Sometimes there is a TV show you love insanely way more than makes sense. That is how I feel about Star Trek and Deep Space Nine in particular. Let’s look at the awesomeness of Deep Space Nine and look at how to raise little geeklings
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My love of Star Trek
Actually, I love Star Trek. The day Leonard Nimoy passed away I realized one of my first memories of a movie was Star Trek 2, and Star Trek the original series (TOS) is certainly one of my earliest TV shows (I remember hiding behind the couch because the Vorta from Devil in the Dark scared me).
But when it came time to introduce my kids to Star Trek I started with Deep Space Nine. I was originally going to start with TOS but at the time I was listening to a podcast called Trek Companion that was discussing all of the episodes and my kids were intrigued by Odo and they wanted to understand what was going on in the episode “Heart of Stone” from the 4th season (and yes I do have large number of episode names memorized, at one point I had all of TOS and STNG (Star Trek the Next Generation) and a few random ones from DS9 memorized (that one hasn’t been on in reruns as often).
But to understand that episode they needed to watch all the rest of Deep Space Nine, so we started at the beginning and played them selected episodes.
Why start with Deep Space Nine
It’s the most fully formed and fleshed-out Star Trek show. Now, I may be biased, but if you look at the different shows here are the problems with them.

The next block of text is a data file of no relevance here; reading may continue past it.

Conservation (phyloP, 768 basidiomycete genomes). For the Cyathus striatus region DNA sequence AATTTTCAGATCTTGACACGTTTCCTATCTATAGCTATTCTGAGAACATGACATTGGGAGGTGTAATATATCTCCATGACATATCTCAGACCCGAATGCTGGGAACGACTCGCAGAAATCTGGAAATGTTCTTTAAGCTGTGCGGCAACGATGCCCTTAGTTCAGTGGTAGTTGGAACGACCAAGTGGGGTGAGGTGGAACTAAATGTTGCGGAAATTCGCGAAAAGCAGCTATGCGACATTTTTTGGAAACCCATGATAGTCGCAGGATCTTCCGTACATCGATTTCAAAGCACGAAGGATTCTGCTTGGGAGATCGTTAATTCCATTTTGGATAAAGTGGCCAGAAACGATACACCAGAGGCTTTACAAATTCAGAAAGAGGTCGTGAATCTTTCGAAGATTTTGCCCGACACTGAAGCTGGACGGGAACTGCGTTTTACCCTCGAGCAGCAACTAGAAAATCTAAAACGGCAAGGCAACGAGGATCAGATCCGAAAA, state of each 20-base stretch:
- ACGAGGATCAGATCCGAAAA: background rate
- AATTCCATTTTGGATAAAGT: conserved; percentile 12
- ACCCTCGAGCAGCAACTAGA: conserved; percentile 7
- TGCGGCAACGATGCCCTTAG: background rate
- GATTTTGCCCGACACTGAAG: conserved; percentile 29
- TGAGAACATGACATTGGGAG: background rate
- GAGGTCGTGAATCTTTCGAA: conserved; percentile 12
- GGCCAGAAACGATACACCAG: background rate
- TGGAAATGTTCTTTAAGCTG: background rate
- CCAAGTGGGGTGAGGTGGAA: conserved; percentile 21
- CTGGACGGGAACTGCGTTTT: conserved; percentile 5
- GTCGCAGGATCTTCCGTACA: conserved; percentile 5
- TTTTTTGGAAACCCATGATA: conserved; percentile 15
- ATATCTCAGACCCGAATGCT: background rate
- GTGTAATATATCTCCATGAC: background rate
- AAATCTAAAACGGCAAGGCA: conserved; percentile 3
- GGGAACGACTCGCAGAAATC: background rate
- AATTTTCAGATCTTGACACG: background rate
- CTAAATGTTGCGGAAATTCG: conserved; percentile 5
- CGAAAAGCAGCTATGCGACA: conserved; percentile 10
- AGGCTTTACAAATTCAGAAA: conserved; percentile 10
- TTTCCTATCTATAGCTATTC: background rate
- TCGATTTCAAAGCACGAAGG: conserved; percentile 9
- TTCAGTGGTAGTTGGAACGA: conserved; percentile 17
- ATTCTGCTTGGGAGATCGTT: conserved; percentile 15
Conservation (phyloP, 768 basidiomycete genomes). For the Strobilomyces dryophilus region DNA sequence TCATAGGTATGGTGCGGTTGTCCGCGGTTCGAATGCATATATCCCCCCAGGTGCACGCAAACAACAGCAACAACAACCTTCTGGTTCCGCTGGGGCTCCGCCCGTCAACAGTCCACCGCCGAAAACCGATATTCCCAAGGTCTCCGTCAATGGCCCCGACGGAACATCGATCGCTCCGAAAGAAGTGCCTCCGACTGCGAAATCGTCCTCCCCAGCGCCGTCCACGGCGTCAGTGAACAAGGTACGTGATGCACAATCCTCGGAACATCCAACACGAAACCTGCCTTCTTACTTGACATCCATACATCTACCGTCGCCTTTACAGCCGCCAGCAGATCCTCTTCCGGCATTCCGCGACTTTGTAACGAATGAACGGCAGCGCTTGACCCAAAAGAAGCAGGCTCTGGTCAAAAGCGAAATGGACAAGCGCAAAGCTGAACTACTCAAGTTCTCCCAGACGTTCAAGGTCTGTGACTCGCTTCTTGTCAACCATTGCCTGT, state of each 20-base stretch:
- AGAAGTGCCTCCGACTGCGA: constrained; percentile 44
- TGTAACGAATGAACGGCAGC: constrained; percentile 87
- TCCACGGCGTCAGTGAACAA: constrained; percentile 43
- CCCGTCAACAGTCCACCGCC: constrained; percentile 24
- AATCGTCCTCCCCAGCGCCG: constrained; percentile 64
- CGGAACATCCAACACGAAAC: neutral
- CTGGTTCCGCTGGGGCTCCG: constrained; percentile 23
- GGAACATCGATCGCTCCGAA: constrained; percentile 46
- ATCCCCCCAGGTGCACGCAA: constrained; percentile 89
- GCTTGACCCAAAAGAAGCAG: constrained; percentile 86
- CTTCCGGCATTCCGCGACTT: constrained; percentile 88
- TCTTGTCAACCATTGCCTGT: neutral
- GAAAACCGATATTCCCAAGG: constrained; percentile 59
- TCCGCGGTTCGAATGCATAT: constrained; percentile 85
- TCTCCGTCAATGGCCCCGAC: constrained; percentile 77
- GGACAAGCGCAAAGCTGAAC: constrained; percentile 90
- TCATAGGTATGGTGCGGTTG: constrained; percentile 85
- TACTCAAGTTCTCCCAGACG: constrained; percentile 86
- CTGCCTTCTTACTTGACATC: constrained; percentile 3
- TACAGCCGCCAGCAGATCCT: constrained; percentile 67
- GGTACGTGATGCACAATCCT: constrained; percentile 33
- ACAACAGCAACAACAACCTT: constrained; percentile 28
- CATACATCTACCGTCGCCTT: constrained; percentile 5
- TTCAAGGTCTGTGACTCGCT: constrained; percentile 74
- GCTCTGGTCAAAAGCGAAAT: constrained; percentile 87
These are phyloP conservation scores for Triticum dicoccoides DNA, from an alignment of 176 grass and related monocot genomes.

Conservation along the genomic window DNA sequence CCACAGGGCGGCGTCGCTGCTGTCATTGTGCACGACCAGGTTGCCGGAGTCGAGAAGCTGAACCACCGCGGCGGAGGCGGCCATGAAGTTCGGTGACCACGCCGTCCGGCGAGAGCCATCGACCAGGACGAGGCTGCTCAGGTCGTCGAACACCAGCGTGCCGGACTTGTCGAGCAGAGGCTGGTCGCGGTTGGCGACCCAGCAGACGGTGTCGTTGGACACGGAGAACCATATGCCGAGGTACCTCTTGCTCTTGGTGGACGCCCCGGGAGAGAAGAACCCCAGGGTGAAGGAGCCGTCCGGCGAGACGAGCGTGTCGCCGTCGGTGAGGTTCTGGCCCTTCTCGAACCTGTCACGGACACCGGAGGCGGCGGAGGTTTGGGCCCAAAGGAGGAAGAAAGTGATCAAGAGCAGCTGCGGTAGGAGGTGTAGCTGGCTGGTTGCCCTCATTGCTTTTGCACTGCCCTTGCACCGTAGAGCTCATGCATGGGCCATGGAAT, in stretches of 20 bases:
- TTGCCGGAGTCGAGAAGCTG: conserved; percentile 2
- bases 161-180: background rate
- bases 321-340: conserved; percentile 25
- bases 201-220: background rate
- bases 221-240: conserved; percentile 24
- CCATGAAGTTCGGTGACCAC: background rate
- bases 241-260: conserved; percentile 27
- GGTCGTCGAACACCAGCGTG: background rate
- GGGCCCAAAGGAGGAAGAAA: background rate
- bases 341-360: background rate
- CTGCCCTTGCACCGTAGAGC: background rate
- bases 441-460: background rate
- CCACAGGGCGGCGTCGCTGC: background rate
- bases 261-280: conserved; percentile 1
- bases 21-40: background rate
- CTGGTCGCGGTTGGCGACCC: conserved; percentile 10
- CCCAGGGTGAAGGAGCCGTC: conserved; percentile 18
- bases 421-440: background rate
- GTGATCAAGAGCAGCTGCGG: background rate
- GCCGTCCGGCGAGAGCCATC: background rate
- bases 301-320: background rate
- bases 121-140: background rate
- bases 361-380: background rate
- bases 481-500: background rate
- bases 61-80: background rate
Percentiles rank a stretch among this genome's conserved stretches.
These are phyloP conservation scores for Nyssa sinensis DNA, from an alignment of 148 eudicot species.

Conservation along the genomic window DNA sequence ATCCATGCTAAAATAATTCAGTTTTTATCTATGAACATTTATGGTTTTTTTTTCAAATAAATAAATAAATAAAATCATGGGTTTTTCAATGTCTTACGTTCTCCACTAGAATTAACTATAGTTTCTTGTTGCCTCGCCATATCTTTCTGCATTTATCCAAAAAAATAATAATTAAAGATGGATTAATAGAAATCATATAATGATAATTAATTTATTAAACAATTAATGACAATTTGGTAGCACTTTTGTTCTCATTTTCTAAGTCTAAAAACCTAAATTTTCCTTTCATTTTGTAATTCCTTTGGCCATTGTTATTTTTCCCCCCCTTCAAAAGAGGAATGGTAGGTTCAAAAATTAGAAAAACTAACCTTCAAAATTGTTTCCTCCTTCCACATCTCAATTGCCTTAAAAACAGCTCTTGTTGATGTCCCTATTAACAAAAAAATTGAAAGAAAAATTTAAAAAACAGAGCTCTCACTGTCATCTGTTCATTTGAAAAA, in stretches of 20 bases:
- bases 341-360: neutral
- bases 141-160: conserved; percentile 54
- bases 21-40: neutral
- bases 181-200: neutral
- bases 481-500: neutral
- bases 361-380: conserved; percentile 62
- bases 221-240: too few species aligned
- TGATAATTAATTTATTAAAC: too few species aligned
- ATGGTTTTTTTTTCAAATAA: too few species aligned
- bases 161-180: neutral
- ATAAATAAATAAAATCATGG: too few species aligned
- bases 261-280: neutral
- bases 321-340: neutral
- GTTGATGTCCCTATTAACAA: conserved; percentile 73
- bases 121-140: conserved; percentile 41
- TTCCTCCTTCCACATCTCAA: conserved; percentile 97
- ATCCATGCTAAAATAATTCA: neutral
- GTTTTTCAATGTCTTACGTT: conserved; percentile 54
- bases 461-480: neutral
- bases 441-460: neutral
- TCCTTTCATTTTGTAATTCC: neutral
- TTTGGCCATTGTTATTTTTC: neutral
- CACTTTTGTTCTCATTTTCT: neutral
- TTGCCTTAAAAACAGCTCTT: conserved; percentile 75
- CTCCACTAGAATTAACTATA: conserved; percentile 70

- Star Trek TOS- Captain Kirk chases skirts. I mean I love the guy, and he’s my second favorite captain for sheer audacity, but there’s some definite silliness going on there. Captain Sisko is a one-woman man, and he starts out the show as a single Dad. I give him total props for being a great Dad.
- Star Trek the Next Generation- the Federation is full of itself. I mean really, the Prime Directive? I’ve joked with Jeff you could make a drinking game and get pretty soused off the number of times Picard lectures another civilization on its’ choices. Captain Sisko realizes the Federation isn’t perfect and he’s not perfect either. But he makes progress
- Star Trek Voyager- To be honest, I just didn’t like the crew as much, and it also falls prey to the “We are the perfect Federation” mindset sometimes. And I hated the whole Chakotay/Seven of Nine storyline.
- Star Trek Enterprise- This one annoyed me frequently because it felt like they wanted to have some of the concepts of later shows but knew it made no sense because it was a prequel show. And the finale…… That finale was horrible.
But, back to Deep Space Nine, let me tell you how we’ve used it so far apart from bonding as a family.
Using Deep Space Nine to teach with
Deep Space Nine presents the most balanced representation of the world. Since they have to stay in the same place for years on end you got to see people grow and change. You also got to see how a government and religion interact in a realistic manner.
We used it to talk about castes in India last year when in Deep Space Nine Fourth Season another emissary comes forth and reinstates the caste system of Bajor.
We used it to talk about religion and government throughout the entire show, and how faith can be helpful or it can hurt as we saw cultists rise up and try to destroy their world, but we also saw people of faith be very giving or willing to lay down their lives for others.
We talked about keeping promises to friends and why that can be hard in Deep Space Nine Second Season.
So there’s a lot to talk about in it. We’ll have similar things as we watch each different Star Trek show.